Individuals who should not try a Weight Watchers program would be those who clearly are at a healthy weight and do not need to lose weight in order to prevent specific disease states. I think it is also appropriate to mention this program is not for individuals from a lower socioeconomic background. Weight Watchers programs can cost approximately $5 – $10 per week, and that is not including the specific food items they recommend purchasing.
Is Weight Watchers realistic and sustainable?
If the individual can afford Weight Watchers, then I believe it is realistic; however, with that being said, it is not realistic for everyone. I would hope the program would assist in instilling healthy lifestyle changes regarding eating a balanced diet and mindful eating, but that is not going to be the case for everyone. I could not find research on the long-term management of weight loss with Weight Watchers, so I would need that evidence before saying whether or not it is sustainable.
What are the overall pros and cons of Weight Watchers?
The pros of this diet are the variety offered, the simplicity of the PointSystem, and the fact that it does not restrict specific macronutrients or food in general. I also love that they offer social support, as this is typically key for weight loss to occur. The cons would be the cost and the promotion of products associated with the program.
What grade do you give Weight Watchers?
Overall, I would grade this diet as a ‘B’ because of the above criteria. While it is non-restricting, follows the Dietary Guidelines, and provides social support, there are limitations including the cost, no quality research on its long-term effectiveness, and the possibility for it to be executed poorly.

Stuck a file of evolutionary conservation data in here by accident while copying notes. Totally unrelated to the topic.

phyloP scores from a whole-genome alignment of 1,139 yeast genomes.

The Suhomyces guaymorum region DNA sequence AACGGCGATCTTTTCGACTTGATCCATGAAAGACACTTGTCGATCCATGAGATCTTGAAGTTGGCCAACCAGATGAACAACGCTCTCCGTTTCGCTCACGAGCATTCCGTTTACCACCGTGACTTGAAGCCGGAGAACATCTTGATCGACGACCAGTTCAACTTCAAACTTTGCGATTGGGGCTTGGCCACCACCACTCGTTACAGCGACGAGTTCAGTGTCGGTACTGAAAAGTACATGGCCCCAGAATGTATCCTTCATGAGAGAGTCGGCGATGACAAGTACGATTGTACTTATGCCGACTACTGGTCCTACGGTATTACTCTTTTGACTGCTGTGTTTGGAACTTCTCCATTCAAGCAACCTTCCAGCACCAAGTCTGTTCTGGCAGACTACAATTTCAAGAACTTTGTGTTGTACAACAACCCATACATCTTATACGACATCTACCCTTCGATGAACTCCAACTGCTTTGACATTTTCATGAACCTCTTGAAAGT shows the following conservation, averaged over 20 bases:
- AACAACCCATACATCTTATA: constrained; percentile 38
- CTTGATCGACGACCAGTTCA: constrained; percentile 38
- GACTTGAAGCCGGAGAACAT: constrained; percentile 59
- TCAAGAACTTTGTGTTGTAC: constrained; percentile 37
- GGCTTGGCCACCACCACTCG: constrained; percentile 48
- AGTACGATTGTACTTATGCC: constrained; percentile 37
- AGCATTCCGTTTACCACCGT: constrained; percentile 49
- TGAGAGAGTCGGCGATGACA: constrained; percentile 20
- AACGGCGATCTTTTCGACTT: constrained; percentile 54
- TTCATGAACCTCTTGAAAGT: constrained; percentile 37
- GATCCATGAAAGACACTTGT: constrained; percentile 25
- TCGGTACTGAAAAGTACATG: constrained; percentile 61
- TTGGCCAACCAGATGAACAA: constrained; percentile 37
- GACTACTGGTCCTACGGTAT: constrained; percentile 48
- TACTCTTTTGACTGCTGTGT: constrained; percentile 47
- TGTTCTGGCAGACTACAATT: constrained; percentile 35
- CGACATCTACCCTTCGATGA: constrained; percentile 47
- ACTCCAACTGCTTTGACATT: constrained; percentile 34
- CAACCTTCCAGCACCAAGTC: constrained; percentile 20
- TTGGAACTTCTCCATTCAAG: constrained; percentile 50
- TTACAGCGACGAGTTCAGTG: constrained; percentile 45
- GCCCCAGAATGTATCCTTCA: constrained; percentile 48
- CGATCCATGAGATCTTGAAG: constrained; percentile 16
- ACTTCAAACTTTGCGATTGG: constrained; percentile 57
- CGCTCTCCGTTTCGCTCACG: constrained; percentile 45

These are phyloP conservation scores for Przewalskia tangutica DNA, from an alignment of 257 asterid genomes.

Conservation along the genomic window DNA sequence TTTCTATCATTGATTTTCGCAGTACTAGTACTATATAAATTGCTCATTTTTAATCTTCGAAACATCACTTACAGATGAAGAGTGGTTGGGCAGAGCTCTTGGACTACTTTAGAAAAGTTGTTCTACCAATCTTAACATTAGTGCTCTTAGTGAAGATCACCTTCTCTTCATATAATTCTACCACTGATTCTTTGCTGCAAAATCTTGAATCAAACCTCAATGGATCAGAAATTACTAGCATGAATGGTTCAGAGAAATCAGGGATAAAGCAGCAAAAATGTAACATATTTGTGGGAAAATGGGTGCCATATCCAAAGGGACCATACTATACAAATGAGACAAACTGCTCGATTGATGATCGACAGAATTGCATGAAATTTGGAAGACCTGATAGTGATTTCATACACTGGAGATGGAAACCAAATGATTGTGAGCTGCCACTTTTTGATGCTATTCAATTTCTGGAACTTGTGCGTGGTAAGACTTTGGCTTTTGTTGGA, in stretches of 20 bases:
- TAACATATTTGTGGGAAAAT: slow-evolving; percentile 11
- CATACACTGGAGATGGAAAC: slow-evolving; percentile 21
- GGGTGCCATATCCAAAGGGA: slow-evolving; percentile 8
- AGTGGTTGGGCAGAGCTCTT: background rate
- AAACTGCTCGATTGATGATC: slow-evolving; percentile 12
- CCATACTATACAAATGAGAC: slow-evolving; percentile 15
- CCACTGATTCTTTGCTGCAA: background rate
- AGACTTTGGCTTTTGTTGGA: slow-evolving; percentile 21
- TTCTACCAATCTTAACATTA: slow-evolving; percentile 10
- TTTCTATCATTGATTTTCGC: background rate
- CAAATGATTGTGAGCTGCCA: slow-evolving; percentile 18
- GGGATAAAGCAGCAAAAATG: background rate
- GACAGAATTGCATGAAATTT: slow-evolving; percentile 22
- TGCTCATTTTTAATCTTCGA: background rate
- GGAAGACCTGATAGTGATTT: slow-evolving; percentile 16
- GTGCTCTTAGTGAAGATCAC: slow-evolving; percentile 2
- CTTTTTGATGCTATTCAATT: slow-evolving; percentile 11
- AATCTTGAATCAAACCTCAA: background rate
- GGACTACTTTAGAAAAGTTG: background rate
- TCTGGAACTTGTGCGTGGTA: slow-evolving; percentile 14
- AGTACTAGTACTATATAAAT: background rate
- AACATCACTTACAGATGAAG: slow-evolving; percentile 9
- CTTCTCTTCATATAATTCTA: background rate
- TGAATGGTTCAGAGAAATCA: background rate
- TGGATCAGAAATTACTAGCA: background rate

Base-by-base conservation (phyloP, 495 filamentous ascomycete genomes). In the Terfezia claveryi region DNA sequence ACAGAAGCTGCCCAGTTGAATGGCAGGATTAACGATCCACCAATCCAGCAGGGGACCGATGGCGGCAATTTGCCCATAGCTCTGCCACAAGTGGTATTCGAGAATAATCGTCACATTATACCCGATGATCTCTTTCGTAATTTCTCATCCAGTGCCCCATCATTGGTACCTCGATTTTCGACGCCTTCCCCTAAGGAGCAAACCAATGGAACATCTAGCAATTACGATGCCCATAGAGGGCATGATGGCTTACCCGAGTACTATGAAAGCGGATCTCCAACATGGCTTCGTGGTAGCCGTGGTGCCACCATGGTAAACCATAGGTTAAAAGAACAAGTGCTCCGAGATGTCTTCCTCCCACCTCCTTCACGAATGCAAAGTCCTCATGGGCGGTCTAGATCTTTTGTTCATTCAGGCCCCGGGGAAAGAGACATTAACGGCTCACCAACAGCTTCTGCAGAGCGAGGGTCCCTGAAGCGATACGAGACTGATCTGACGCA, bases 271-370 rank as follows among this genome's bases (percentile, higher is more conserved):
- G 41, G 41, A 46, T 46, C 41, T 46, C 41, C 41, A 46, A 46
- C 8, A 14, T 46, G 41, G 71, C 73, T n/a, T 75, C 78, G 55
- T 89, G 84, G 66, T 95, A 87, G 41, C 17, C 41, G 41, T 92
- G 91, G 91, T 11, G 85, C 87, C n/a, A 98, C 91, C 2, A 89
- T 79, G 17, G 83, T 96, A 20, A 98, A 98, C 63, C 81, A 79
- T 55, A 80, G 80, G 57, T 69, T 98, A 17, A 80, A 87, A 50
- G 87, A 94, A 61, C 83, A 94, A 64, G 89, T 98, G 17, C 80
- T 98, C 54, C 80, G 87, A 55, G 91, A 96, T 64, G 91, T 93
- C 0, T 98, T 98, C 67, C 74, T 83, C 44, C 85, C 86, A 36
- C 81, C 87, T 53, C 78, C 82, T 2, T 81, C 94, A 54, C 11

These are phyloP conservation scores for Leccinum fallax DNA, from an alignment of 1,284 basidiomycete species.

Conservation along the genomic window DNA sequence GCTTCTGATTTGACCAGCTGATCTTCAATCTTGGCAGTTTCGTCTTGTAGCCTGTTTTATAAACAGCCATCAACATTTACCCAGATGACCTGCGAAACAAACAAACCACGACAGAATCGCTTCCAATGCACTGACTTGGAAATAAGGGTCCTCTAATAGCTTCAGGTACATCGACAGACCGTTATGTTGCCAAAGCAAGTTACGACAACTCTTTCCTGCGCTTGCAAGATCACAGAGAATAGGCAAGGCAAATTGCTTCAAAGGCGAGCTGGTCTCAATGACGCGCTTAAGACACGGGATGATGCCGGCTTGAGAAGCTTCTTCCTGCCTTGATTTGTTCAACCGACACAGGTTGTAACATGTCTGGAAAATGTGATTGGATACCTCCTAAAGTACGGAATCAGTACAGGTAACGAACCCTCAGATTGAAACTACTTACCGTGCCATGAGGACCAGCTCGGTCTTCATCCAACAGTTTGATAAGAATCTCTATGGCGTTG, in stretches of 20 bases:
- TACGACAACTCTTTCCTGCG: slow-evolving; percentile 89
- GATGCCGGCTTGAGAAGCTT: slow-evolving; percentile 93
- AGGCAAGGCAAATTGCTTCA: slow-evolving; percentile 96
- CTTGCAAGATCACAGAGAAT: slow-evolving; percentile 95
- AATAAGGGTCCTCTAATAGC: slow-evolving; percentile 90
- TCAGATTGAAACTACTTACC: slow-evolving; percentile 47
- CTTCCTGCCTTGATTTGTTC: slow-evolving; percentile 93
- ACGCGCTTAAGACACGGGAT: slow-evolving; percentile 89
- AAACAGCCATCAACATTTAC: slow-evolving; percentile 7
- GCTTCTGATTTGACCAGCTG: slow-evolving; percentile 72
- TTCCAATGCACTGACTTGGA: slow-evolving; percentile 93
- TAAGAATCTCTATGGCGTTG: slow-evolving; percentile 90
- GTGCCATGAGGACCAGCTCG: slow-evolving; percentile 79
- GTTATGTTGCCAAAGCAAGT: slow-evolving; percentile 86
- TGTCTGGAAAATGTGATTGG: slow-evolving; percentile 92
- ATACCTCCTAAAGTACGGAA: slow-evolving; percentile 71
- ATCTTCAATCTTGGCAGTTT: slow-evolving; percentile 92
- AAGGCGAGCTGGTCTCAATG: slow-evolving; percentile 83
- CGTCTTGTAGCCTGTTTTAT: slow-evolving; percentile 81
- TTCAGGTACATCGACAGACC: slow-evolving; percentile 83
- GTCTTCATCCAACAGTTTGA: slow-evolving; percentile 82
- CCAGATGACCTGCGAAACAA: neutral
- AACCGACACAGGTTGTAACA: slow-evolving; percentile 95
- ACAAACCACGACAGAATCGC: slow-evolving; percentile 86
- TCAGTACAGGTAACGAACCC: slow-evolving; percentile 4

What is your recommendation for an eating pattern for the average human?
My general recommendation for a healthy eating pattern would be to look at each of your meals and think: what is my protein source, whole grain, healthy fat, and fruit or vegetable? I think counting calories has its place, but when done with the wrong goals in mind, it can cause orthorexic tendencies. Orthorexia is a condition where an individual becomes obsessed with following a healthy diet and/or lifestyle.
Listening to your cravings is okay, and you are not less of a person because you ate a piece of cake. I encourage readers to work on “mindful eating” and listening to your body’s hunger cues. I truly believe all foods are to be enjoyed and one should focus on fueling their bodies without restriction.
This content is intended for informational and educational purposes only. It is not intended as medical advice, medical nutrition therapy, or individualized nutrition counseling. Talk to your doctor or another licensed healthcare practitioner before making any changes to your diet, medications, or exercise routine. The opinions of these authors are their own and are not approved, sponsored, or endorsed by any professional organizations including but not limited to the Academy of Nutrition and Dietetics, United States Department of Agriculture, Food and Drug Administration, National Institutes of Health, American Heart Association, and American Diabetes Association.
Thomas, JG., Raynor, HA., Bond, DS., Luke, AK., Cardoso, CC., Foster, GD., Wing, RR. (2017). Weight loss in Weight Watchers online with and without an activity tracking devise compared to control: A randomized trial. Obesity. 6: 1014 – 1021.